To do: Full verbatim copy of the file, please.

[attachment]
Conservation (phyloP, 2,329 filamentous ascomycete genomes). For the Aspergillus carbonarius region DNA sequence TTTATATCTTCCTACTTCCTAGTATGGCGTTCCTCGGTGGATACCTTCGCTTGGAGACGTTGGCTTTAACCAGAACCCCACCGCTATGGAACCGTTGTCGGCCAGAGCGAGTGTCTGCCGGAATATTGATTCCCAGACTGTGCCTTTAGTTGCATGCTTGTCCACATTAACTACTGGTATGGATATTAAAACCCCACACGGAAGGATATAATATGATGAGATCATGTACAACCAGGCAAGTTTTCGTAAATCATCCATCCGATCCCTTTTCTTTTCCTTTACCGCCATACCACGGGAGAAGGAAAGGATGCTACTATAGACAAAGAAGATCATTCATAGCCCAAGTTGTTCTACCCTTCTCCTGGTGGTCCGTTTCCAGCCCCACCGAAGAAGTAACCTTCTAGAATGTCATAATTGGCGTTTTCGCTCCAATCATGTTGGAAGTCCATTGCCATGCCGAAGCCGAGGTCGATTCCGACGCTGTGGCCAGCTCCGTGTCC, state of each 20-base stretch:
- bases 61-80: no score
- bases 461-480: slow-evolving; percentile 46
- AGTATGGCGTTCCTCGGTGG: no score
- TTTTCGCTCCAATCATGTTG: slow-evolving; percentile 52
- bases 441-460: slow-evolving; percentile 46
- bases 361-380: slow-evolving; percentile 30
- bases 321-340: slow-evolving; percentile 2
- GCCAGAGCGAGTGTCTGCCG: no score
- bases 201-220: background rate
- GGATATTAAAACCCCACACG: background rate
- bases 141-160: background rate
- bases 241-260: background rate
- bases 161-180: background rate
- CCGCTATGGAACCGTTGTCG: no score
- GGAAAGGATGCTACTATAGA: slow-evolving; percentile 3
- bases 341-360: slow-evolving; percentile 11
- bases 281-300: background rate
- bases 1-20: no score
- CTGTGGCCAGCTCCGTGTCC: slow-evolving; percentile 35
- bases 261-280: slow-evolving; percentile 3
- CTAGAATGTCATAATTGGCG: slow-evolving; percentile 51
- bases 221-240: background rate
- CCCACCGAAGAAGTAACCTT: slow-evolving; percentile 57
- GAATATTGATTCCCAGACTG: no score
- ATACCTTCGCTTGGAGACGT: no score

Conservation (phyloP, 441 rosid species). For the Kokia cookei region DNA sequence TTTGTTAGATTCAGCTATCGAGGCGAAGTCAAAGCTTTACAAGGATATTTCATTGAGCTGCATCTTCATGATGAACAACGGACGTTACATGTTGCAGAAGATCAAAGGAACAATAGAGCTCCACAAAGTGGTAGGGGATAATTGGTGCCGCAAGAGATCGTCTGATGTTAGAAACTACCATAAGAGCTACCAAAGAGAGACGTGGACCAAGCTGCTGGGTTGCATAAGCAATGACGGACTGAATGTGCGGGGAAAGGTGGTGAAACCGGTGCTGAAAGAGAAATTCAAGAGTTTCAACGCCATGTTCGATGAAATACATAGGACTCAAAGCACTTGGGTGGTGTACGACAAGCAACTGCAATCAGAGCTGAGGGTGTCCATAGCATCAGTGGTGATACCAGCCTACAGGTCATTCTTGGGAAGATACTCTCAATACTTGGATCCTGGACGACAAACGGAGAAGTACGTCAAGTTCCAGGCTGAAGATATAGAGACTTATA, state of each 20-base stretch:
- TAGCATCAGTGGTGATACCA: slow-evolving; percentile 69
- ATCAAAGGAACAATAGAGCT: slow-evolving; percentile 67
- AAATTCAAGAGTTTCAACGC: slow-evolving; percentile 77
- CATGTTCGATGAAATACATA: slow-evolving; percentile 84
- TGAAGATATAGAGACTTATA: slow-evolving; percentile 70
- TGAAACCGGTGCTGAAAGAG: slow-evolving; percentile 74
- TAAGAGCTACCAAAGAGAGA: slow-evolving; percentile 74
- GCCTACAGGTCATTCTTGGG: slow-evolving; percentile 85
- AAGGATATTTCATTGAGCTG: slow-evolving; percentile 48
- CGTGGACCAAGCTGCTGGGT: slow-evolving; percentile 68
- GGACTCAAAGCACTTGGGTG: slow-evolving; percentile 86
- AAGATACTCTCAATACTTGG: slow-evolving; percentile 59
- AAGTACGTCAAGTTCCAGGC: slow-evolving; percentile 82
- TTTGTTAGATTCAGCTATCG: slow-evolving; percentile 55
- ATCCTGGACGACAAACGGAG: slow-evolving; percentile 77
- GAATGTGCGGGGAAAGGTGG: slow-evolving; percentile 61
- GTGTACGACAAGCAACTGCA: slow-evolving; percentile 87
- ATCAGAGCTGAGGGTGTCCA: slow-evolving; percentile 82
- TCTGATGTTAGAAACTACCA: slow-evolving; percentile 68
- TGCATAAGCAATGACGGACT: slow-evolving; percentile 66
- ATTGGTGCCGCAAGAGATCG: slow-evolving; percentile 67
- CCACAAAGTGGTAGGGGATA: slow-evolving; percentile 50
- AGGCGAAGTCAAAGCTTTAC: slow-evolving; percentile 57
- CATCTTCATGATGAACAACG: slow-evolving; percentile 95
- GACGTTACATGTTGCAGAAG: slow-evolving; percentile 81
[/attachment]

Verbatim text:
Conservation (phyloP, 2,329 filamentous ascomycete genomes). For the Aspergillus carbonarius region DNA sequence TTTATATCTTCCTACTTCCTAGTATGGCGTTCCTCGGTGGATACCTTCGCTTGGAGACGTTGGCTTTAACCAGAACCCCACCGCTATGGAACCGTTGTCGGCCAGAGCGAGTGTCTGCCGGAATATTGATTCCCAGACTGTGCCTTTAGTTGCATGCTTGTCCACATTAACTACTGGTATGGATATTAAAACCCCACACGGAAGGATATAATATGATGAGATCATGTACAACCAGGCAAGTTTTCGTAAATCATCCATCCGATCCCTTTTCTTTTCCTTTACCGCCATACCACGGGAGAAGGAAAGGATGCTACTATAGACAAAGAAGATCATTCATAGCCCAAGTTGTTCTACCCTTCTCCTGGTGGTCCGTTTCCAGCCCCACCGAAGAAGTAACCTTCTAGAATGTCATAATTGGCGTTTTCGCTCCAATCATGTTGGAAGTCCATTGCCATGCCGAAGCCGAGGTCGATTCCGACGCTGTGGCCAGCTCCGTGTCC, state of each 20-base stretch:
- bases 61-80: no score
- bases 461-480: slow-evolving; percentile 46
- AGTATGGCGTTCCTCGGTGG: no score
- TTTTCGCTCCAATCATGTTG: slow-evolving; percentile 52
- bases 441-460: slow-evolving; percentile 46
- bases 361-380: slow-evolving; percentile 30
- bases 321-340: slow-evolving; percentile 2
- GCCAGAGCGAGTGTCTGCCG: no score
- bases 201-220: background rate
- GGATATTAAAACCCCACACG: background rate
- bases 141-160: background rate
- bases 241-260: background rate
- bases 161-180: background rate
- CCGCTATGGAACCGTTGTCG: no score
- GGAAAGGATGCTACTATAGA: slow-evolving; percentile 3
- bases 341-360: slow-evolving; percentile 11
- bases 281-300: background rate
- bases 1-20: no score
- CTGTGGCCAGCTCCGTGTCC: slow-evolving; percentile 35
- bases 261-280: slow-evolving; percentile 3
- CTAGAATGTCATAATTGGCG: slow-evolving; percentile 51
- bases 221-240: background rate
- CCCACCGAAGAAGTAACCTT: slow-evolving; percentile 57
- GAATATTGATTCCCAGACTG: no score
- ATACCTTCGCTTGGAGACGT: no score

Conservation (phyloP, 441 rosid species). For the Kokia cookei region DNA sequence TTTGTTAGATTCAGCTATCGAGGCGAAGTCAAAGCTTTACAAGGATATTTCATTGAGCTGCATCTTCATGATGAACAACGGACGTTACATGTTGCAGAAGATCAAAGGAACAATAGAGCTCCACAAAGTGGTAGGGGATAATTGGTGCCGCAAGAGATCGTCTGATGTTAGAAACTACCATAAGAGCTACCAAAGAGAGACGTGGACCAAGCTGCTGGGTTGCATAAGCAATGACGGACTGAATGTGCGGGGAAAGGTGGTGAAACCGGTGCTGAAAGAGAAATTCAAGAGTTTCAACGCCATGTTCGATGAAATACATAGGACTCAAAGCACTTGGGTGGTGTACGACAAGCAACTGCAATCAGAGCTGAGGGTGTCCATAGCATCAGTGGTGATACCAGCCTACAGGTCATTCTTGGGAAGATACTCTCAATACTTGGATCCTGGACGACAAACGGAGAAGTACGTCAAGTTCCAGGCTGAAGATATAGAGACTTATA, state of each 20-base stretch:
- TAGCATCAGTGGTGATACCA: slow-evolving; percentile 69
- ATCAAAGGAACAATAGAGCT: slow-evolving; percentile 67
- AAATTCAAGAGTTTCAACGC: slow-evolving; percentile 77
- CATGTTCGATGAAATACATA: slow-evolving; percentile 84
- TGAAGATATAGAGACTTATA: slow-evolving; percentile 70
- TGAAACCGGTGCTGAAAGAG: slow-evolving; percentile 74
- TAAGAGCTACCAAAGAGAGA: slow-evolving; percentile 74
- GCCTACAGGTCATTCTTGGG: slow-evolving; percentile 85
- AAGGATATTTCATTGAGCTG: slow-evolving; percentile 48
- CGTGGACCAAGCTGCTGGGT: slow-evolving; percentile 68
- GGACTCAAAGCACTTGGGTG: slow-evolving; percentile 86
- AAGATACTCTCAATACTTGG: slow-evolving; percentile 59
- AAGTACGTCAAGTTCCAGGC: slow-evolving; percentile 82
- TTTGTTAGATTCAGCTATCG: slow-evolving; percentile 55
- ATCCTGGACGACAAACGGAG: slow-evolving; percentile 77
- GAATGTGCGGGGAAAGGTGG: slow-evolving; percentile 61
- GTGTACGACAAGCAACTGCA: slow-evolving; percentile 87
- ATCAGAGCTGAGGGTGTCCA: slow-evolving; percentile 82
- TCTGATGTTAGAAACTACCA: slow-evolving; percentile 68
- TGCATAAGCAATGACGGACT: slow-evolving; percentile 66
- ATTGGTGCCGCAAGAGATCG: slow-evolving; percentile 67
- CCACAAAGTGGTAGGGGATA: slow-evolving; percentile 50
- AGGCGAAGTCAAAGCTTTAC: slow-evolving; percentile 57
- CATCTTCATGATGAACAACG: slow-evolving; percentile 95
- GACGTTACATGTTGCAGAAG: slow-evolving; percentile 81